“My god is a she,” Channing Tatum’s stripper-entrepreneur casually asserts midway through Magic Mike XXL, the frenzied sequel to 2012’s sharply drawn tale of Florida’s finest male dancer. The line gets a chuckle, but it’s merely re-stating the obvious: This is a movie devoted to the sacred feminine. It may be directed and written by men, starring men, but everyone involved with this goofy road-trip comedy know exactly who it’s for. Women will flock to the theaters at the ends of busy work-weeks to hoot and holler at ripped bodies and lewd choreography, and Tatum, along with his equally chiseled co-stars, will give us exactly what we want.
The original Magic Mike, directed by Steven Soderbergh, was a morality play about the twenty-first century American economy, a surprisingly dark exploration of working-class masculinity in an “End of Men” era. It’s protagonist, Mike Lane (Tatum), was stringing together a living with a slew of part-time gigs—construction, auto detailing, stripping—while trying to save up to start his own small business. Everyone was circumscribed by recession realities—jobs that don’t pay benefits, banks that won’t offer loans, the lure of get-rich-quick schemes and easy money. The follow-up has no such anxieties. It’s the movie that the Magic Mike marketing campaign three years ago had prepared us for—a mindless fantasia of glistening abdomens and gyrating crotches. And it’s glorious.
The movie is capably directed by Gregory Jacobs, Soderbergh’s longtime producer and assistant director, who lovingly captures sweaty bodies and glistening beaches and retains the original's loose, relaxed style. Soderbergh stuck around behind-the-scenes as cinematographer and editor (using his well-worn noms-de-plume Peter Andrews and Mary Ann Bernard). But the real authorial vision here seems to be Tatum himself, and his brand of genial, body-confident bro-dom.
Magic Mike: Uno ended with Mike leaving stripping behind to pursue his real dream: custom furniture-making. The requirements of sequel plotting compel him re-join his old buddies, the “Cock Rocking Kings of Tampa,” to perform one last time at a male strippers’ convention in Myrtle Beach. This might be depressing, a disillusioning sign that a commodification-free life, lived on ones own terms, can’t be met, except that the new movie turns stripping—excuse me, male entertainment—into a kind of higher calling. “We’re like, healers or something,” Andre, a strip-club crooner played by Donald Glover, tells new-age himbo Ken (Matt Bomer). “These girls have to live with men throughout their life who don’t listen, who don’t ask them anything. We just have to listen to them.”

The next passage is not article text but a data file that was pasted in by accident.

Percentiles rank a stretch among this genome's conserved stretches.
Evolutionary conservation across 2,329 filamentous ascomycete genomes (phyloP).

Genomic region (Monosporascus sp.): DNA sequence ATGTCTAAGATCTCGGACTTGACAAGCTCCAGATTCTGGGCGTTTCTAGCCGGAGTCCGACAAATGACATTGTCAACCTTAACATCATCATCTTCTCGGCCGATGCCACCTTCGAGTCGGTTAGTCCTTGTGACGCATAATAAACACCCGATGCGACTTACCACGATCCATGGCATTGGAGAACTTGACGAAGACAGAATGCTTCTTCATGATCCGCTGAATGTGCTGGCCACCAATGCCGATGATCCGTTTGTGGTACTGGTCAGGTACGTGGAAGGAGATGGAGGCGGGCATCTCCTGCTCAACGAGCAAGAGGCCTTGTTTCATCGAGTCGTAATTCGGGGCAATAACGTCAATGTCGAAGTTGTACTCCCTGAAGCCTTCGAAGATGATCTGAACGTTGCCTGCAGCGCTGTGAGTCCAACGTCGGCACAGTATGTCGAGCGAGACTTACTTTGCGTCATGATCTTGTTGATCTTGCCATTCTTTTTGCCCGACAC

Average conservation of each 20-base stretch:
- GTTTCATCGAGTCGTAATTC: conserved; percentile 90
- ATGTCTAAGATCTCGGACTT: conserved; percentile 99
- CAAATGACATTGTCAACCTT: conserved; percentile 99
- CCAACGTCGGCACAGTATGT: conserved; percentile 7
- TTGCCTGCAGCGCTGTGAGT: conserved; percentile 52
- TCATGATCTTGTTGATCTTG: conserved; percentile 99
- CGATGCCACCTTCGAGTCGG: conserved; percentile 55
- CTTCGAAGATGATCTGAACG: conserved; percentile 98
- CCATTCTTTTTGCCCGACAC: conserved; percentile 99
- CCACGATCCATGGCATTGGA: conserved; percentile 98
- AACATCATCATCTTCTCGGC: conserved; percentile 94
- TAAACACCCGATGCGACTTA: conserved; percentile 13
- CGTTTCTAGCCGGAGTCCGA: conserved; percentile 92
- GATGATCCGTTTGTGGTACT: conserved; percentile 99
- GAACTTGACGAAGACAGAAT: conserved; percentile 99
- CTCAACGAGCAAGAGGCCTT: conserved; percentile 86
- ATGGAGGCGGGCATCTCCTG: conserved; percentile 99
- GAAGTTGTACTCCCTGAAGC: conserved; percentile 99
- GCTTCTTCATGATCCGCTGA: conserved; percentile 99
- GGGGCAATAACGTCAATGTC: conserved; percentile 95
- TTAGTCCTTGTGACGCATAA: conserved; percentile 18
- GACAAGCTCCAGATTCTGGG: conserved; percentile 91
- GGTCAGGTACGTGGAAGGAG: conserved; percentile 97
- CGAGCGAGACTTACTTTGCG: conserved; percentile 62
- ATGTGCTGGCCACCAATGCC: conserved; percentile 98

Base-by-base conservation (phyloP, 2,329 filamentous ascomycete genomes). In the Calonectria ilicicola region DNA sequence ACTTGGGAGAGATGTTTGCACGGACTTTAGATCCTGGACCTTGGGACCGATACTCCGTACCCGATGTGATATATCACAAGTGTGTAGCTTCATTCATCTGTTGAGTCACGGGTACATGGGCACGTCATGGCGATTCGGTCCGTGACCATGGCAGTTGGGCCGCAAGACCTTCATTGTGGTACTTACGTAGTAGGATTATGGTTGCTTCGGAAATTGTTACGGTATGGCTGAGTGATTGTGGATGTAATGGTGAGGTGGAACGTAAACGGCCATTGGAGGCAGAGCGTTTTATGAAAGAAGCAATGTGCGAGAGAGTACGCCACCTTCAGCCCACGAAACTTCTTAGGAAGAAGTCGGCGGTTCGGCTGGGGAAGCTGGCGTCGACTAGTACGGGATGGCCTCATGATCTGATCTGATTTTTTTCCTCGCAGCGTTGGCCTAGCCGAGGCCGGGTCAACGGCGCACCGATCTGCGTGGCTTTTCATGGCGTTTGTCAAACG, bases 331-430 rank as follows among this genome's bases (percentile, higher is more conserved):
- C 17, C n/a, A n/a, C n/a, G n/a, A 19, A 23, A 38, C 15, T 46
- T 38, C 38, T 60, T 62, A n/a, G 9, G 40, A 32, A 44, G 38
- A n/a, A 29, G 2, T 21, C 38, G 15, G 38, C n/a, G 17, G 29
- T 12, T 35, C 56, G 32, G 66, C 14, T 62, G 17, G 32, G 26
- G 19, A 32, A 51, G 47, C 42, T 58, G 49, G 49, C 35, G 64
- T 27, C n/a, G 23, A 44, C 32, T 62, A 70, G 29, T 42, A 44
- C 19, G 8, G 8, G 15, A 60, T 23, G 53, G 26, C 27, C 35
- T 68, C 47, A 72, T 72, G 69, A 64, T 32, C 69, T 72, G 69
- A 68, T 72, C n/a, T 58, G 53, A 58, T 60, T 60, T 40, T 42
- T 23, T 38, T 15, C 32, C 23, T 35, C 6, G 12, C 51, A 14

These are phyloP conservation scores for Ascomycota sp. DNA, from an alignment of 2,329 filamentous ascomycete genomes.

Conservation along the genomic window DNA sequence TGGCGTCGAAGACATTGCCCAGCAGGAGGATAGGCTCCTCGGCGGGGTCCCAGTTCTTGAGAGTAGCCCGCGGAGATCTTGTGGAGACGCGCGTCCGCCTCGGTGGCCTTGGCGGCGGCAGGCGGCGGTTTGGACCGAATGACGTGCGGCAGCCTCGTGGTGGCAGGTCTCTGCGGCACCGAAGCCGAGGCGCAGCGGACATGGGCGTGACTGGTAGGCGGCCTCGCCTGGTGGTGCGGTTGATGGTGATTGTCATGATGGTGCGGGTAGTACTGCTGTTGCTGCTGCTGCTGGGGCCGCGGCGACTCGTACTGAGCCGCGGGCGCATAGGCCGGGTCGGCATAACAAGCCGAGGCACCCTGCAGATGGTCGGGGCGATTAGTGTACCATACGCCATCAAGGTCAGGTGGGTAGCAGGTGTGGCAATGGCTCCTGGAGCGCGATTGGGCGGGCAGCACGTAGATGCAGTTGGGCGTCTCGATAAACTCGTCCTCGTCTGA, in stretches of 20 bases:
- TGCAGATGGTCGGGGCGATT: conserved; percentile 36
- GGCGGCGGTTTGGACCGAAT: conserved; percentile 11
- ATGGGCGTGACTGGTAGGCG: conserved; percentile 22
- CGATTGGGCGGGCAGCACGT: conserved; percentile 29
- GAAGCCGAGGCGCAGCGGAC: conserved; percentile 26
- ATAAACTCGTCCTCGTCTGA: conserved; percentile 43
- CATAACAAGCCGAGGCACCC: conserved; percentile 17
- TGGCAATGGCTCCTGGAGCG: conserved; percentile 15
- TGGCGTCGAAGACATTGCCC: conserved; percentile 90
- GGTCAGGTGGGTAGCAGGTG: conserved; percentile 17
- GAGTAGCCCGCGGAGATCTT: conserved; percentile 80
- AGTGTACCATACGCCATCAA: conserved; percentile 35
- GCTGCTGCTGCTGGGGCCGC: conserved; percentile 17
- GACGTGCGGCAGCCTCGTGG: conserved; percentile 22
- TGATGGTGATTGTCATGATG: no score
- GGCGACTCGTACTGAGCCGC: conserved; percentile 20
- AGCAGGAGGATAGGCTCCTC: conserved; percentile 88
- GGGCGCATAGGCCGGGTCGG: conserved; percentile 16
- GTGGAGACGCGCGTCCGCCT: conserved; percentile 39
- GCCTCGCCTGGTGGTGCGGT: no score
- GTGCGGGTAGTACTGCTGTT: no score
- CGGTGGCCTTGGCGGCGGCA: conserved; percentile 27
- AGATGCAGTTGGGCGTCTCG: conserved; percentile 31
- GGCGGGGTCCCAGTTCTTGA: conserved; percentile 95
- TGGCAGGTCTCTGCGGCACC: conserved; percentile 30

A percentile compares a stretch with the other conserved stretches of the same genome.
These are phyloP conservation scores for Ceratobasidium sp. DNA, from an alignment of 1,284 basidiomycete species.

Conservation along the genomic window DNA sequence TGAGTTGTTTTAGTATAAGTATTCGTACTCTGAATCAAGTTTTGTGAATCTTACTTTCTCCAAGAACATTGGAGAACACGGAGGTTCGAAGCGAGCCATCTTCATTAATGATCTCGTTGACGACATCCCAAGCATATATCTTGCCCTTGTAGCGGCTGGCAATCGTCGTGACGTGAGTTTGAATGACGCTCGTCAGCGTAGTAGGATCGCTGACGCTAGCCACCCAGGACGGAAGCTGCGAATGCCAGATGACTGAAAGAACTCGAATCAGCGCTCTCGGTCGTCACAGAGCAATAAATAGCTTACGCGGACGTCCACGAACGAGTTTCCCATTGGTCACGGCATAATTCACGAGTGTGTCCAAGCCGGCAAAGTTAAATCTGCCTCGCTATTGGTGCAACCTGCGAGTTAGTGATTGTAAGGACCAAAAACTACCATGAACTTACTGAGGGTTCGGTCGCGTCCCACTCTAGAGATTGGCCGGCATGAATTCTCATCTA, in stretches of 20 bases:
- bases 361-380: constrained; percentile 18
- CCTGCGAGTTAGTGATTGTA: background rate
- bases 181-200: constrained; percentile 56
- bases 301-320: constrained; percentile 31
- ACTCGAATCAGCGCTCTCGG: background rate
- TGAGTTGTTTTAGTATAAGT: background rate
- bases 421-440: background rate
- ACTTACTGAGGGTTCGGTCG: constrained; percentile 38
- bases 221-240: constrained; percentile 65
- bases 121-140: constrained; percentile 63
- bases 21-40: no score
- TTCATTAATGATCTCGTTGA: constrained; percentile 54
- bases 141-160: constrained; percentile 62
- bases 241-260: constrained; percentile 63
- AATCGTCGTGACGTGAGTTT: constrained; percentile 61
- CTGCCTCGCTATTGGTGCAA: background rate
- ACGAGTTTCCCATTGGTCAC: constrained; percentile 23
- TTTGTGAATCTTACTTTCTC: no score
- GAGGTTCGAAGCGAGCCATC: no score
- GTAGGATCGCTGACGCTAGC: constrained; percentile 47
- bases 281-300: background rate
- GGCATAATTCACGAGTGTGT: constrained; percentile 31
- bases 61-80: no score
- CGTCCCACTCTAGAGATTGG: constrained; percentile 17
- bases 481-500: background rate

It’s a striking reversal from Soderbergh’s original. “I’m not my goddamn job,” Mike angrily insisted during the climax of that film, after his love interest called him a bullshit 30-year-old male stripper. “That's what I do, but it's not who I am.” In XXL, Mike and his band of merry men happily accept their gift: to brighten a woman’s day, to make her smile. That mindset is best captured by the strongest addition to the cast: Jada Pinkett Smith, as Rome, proprietress of a subscription-based strip club for women, a high-end female utopia. She calls her customers queens, and lavishes them with attention. It’s like a day-spa, with lap-dances in place of pedicures.
Like the original, XXL is a feast for the oft-ignored female gaze, fulfilling cinematic desires I never realized I had: to see Kelly Ripa’s morning-show co-host thrust his gold-lame-clad pelvis into a woman’s face; to watch a convenience-store striptease soundtracked to the Backstreet Boys. But the sequel has a somewhat different take on the females doing the gazing. In the original, the entire male-stripping enterprise was slowly revealed to be somewhat seedy and pathetic, and the women who came—sorority girls and housewives—were treated as similarly laughable. In the movie’s least generous moment, one of the dancers lifts a fat women up in the air, only to immediately throw his back out. That attitude is typical for Hollywood, where the sexual hunger of women who are too old, too fat, too plain is treated as obviously absurd. Here, the female extras shrieking at the sight of Tatum’s rippling body, women of all sizes and shapes and races who are being deemed worthy of satisfaction, are treated with a rare kind of respect. “Did you like that ladies? Was it good to you?” Pinkett Smith asks the crowd during the movies orgiastic, almost religious, closing number. “Are you ready to be worshipped?”